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Stransky v. Healthone of Denver, Inc.

United States District Court, D. Colorado

November 10, 2015

LISA STRANSKY, NATALIE FIORE, ERIN PEREZ, HELEN GEIST, ANGELA VANLENGEN, BROOKE THOMPSON, MILDRED HAMILTON, and NICOLE WAGNER, individually and on behalf of others similarly situated, Plaintiffs,
v.
HEALTHONE OF DENVER, INC. Defendant. MILDRED BROOKS, HAYKE CAPERTON, JASON CAPERTON, JENNIFER CAYLOR, ANGELA ELLIOTT, CATHY GORDON, MICHELLE LUGO, and SALLY ANN WARDLE, Plaintiffs,
v.
HEALTHONE OF DENVER, INC., Defendant.

AMENDED ORDER GRANTING JOINT MOTION FOR APPROVAL OF SETTLEMENT AGREEMENT AND GRANTING PLAINTIFFS' UNOPPOSED PETITION FOR REASONABLE ATTORNEYS' FEES AND COSTS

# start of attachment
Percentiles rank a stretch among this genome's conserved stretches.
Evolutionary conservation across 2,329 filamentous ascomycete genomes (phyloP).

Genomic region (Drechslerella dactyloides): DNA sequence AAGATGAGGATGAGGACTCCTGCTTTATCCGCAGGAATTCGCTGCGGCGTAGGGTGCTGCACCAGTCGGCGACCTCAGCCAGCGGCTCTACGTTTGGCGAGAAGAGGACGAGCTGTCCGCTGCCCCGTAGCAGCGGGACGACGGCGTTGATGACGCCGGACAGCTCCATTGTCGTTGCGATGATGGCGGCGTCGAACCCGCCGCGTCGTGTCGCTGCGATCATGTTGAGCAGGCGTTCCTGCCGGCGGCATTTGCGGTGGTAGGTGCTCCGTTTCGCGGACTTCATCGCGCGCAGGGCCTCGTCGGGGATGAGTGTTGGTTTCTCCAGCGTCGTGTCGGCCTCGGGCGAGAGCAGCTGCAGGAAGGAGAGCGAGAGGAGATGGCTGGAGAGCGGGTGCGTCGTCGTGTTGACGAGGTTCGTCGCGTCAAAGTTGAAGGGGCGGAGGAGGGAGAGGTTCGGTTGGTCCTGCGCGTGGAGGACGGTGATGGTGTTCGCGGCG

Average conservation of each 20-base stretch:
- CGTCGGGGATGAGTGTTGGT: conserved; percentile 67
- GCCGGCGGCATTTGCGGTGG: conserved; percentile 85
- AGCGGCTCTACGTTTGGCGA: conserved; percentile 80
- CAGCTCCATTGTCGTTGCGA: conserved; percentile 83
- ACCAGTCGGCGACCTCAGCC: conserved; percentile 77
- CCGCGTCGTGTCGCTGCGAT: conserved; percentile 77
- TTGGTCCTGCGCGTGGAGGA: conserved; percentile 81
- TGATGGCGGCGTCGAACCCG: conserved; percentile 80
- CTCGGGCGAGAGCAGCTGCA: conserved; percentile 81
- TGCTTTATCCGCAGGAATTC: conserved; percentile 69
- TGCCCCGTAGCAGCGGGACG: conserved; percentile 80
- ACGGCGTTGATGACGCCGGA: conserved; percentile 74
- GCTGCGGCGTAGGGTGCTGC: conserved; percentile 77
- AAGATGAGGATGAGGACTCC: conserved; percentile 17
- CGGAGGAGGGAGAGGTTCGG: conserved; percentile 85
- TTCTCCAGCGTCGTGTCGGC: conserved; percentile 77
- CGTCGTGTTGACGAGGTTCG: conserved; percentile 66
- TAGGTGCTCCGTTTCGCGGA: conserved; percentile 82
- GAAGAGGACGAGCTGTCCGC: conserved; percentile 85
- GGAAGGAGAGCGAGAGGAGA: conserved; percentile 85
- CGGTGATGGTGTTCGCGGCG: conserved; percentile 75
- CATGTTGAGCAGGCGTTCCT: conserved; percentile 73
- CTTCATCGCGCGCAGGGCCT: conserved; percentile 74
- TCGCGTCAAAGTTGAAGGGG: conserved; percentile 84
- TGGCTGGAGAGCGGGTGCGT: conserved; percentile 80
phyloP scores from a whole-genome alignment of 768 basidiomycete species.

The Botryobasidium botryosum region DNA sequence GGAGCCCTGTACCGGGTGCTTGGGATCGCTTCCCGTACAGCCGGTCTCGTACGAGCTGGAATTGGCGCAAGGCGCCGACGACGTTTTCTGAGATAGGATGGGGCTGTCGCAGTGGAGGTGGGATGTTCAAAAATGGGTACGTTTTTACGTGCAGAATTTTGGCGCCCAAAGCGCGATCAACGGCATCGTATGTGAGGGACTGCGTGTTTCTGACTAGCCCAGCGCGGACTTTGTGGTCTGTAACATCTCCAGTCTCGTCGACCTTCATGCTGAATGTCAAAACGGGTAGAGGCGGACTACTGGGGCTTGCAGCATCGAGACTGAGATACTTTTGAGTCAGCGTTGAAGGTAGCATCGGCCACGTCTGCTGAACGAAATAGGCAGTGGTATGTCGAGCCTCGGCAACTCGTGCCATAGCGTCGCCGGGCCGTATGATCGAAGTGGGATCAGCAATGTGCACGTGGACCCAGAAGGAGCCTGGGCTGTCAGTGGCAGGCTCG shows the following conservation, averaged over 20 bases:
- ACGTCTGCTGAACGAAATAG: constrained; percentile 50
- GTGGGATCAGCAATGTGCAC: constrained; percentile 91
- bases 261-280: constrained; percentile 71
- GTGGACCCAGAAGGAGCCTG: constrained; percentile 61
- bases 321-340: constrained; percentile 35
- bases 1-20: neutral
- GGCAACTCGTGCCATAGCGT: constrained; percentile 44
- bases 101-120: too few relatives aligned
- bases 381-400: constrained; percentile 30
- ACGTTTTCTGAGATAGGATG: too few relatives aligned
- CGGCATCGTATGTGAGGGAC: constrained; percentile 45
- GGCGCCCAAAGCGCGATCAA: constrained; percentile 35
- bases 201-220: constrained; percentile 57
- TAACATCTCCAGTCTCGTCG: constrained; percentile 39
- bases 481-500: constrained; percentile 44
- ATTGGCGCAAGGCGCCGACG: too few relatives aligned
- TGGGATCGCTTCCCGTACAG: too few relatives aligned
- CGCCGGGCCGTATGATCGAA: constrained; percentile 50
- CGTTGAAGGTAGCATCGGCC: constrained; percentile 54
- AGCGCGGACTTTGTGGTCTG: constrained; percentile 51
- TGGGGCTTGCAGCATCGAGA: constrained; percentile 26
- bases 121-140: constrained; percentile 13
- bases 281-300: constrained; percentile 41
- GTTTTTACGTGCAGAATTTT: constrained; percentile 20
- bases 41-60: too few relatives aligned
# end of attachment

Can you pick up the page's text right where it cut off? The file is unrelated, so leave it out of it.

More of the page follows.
WILLIAM J. MART├ŹNEZ, District Judge.

On May 27, 2015, the Court entered an Order preliminarily approving the proposed Settlement of this action, approving and directing notice to the class members, and setting a final fairness hearing on the settlement. (ECF No. 315.) The Court held a fairness hearing on October 6, 2015. (ECF No. 323.) Having considered the arguments raised in the briefs and at the hearing, and for the reasons set forth below, the Court grants the Joint Motion for Approval of Settlement Agreement (ECF No. 310) and Plaintiffs' Petition for Reasonable Attorneys' Fees and Costs (ECF No. 312).

I. FACTUAL AND PROCEDURAL BACKGROUND

This case was filed on November 7, 2011 as a putative Fair Labor Standards Act ("FLSA") collective action brought by Lisa Stransky and Natalie Fiore on behalf of themselves and all other non-exempt employees of HealthONE of Denver, Inc., who were allegedly not paid for required donning and doffing and meal periods during the relevant time period. (ECF No. 1.) Plaintiffs amended their complaint on February 23, 2012, adding additional named plaintiffs. (ECF No. 23.) The Court conditionally certified the class on December 6, 2012. (ECF No. 68.)